How to Talk to Kids About Bullying

Learn how to handle a situation at home if your child has been bullied.

Posted on | By Erin L. Olivo, PhD | Comments ()
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Oz on Bullying (1:47)

If your child has been bullied, unfortunately she's not alone. More than 3.2 million students are victims of bullying each year and it’s estimated that 160,000 teenagers skip school each day because of bullying.

As a parent, you want to help stop it and also teach your child how to cope with bullying. But some of the most common things kids hear from adults, such as "ignore them” or “it’s just part of being a kid, and in the end it will make you stronger,” are the wrong messages to send. These are invalidating and damaging because they don’t empower children or help them figure out solutions to what is a very real psychological trauma. 

Here are some dos and don’ts for talking with your child about bullying.

Kids don’t have to handle this alone.

Kids are often embarrassed and ashamed that they’re being bullied, and worry that their parents will be disappointed or angry with them. One of the first tasks you have is to make sure your child knows how much you love and support them. 

Make it very clear that you will help them deal with this issue without judgment.

Reassure your child that nothing is wrong with them.

Bullying has far more to do with a challenge or struggle the bully is having, and much less to do with the child being bullied. Bullies tend to be emotionally immature, impulsive, and poor problem solvers who lack empathy. Many have been victimized too and resort to bullying to cope with their own emotional struggles.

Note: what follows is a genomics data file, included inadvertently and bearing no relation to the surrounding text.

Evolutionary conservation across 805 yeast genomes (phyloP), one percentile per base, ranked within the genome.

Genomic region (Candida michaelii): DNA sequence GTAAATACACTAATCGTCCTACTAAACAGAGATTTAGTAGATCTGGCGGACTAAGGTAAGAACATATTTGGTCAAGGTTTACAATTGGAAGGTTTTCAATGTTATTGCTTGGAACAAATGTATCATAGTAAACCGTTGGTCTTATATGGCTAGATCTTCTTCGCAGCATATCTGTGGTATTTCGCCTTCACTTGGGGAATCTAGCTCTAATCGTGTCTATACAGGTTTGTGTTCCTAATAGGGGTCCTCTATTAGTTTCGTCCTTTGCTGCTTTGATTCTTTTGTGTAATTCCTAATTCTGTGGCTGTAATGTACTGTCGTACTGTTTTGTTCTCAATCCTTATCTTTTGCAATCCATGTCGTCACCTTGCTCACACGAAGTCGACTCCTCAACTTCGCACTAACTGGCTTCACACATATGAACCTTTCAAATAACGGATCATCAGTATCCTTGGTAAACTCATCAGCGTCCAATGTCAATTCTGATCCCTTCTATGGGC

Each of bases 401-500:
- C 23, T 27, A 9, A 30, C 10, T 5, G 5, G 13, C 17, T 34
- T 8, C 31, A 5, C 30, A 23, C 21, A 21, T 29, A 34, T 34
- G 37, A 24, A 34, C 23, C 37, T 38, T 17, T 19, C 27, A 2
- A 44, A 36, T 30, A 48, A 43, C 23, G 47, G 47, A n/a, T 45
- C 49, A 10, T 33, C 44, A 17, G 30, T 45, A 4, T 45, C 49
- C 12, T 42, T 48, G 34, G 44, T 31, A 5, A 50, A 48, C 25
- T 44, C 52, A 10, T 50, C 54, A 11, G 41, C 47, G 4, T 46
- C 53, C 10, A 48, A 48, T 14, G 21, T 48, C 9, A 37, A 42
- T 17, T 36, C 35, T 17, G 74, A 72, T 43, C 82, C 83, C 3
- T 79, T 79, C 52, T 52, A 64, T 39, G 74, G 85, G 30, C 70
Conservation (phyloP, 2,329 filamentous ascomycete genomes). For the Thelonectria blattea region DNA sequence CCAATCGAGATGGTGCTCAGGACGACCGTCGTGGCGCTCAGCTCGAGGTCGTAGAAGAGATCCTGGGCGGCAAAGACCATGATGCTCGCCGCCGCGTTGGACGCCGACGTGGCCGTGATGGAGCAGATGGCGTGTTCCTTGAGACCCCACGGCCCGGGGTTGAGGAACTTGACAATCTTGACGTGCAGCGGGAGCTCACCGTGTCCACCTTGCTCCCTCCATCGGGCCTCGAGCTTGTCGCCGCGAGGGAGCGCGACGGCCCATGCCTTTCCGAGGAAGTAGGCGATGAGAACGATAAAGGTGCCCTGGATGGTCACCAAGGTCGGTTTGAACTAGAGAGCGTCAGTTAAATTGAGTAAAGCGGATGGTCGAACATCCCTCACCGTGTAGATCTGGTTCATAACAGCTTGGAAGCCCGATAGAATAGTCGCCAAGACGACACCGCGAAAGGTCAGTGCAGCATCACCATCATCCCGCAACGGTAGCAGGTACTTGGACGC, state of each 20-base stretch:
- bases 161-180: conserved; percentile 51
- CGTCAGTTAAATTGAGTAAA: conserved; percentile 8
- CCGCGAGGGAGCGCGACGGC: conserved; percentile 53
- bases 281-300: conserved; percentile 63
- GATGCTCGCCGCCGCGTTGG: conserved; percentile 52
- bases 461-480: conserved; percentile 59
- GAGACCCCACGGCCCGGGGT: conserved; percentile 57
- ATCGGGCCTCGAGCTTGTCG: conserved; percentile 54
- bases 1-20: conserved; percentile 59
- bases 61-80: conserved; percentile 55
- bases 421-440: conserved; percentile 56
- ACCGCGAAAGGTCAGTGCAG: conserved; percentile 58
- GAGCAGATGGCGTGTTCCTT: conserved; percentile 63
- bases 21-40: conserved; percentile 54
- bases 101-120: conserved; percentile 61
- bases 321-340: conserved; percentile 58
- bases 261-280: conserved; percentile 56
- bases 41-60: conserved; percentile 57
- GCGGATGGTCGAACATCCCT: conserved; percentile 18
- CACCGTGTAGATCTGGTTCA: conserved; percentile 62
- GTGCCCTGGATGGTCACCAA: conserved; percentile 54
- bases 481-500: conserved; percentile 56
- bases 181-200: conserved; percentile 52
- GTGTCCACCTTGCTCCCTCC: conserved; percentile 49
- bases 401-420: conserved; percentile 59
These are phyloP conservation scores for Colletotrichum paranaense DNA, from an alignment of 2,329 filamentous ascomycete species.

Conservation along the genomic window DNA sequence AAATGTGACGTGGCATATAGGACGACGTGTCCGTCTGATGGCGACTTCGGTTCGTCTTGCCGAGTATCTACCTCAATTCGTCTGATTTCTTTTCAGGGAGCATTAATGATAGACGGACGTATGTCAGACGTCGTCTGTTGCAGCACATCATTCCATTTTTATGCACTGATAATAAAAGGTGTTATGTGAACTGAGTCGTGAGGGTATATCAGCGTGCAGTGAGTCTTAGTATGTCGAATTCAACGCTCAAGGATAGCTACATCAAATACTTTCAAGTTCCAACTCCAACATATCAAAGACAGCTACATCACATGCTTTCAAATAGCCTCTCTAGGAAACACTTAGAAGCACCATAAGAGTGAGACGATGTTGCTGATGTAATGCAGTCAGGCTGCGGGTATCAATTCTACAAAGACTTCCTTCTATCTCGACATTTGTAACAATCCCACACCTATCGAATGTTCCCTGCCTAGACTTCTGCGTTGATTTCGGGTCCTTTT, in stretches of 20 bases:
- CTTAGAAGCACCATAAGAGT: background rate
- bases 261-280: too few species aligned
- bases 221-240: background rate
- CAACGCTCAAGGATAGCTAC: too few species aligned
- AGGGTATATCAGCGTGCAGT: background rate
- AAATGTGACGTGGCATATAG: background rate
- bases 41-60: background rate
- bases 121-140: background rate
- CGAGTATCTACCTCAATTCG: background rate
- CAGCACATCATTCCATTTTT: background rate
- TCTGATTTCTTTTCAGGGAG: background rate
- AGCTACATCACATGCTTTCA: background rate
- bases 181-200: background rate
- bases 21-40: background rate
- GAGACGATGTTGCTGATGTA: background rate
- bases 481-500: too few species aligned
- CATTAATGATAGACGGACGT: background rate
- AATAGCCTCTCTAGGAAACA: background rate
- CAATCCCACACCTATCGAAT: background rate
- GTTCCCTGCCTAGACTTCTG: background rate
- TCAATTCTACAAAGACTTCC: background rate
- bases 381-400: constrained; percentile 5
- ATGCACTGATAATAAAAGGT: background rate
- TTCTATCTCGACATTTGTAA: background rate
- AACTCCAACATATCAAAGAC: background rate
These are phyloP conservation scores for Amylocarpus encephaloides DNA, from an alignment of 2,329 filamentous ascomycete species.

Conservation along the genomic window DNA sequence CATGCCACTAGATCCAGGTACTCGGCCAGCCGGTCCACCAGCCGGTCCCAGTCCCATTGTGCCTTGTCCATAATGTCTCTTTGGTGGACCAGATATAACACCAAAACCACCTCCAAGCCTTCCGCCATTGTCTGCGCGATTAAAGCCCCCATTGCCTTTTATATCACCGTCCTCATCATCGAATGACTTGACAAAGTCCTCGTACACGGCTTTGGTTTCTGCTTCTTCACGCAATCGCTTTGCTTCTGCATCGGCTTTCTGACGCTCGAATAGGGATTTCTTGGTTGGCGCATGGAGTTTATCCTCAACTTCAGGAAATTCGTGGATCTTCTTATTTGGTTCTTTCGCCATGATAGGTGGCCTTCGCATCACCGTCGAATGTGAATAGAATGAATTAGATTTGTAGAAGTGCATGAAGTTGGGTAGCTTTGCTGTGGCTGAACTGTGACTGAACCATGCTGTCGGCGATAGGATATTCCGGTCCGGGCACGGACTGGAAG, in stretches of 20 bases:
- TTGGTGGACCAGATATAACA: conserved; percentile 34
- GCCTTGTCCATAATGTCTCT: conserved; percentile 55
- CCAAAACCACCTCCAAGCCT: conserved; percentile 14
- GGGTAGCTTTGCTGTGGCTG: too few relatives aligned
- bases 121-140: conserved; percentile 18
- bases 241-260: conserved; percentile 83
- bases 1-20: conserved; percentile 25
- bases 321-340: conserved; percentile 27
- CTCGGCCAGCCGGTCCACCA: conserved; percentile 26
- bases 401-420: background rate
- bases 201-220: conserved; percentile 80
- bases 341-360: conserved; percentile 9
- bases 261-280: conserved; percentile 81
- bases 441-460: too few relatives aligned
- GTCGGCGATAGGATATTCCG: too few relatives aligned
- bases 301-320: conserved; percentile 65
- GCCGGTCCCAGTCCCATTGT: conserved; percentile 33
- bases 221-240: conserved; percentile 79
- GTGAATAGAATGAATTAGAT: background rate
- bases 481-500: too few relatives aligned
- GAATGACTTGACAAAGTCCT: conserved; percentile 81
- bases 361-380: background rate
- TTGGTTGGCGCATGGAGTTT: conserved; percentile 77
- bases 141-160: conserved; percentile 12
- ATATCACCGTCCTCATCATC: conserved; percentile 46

It’s imperative to debunk the myth that kids are only victimized because they are weak. Kids who are victims of bullying tend to be sensitive, respectful, honest, creative, emotionally intelligent, have a strong sense of integrity and a low propensity to violence. It’s important to remind you child that these are all amazing qualities!

Resist the urge to step in and take matters into your hands.

You might want to confront the bully yourself or call the bully’s parents to intervene, but this rarely works and could actually exacerbate the situation. It’s also likely to make your child feel even more disempowered.

Instead, work with your child to brainstorm potential strategies and solutions. Involving the school in some way is also essential. That might mean alerting your child’s teacher or principal about what’s happening or even sitting down with the school psychologist to get some help.

Article written by Erin L. Olivo, PhD
Erin L. Olivo, PhD is an Asst. Professor of Medical Psychology at Columbia University, College of Physicians and Surgeons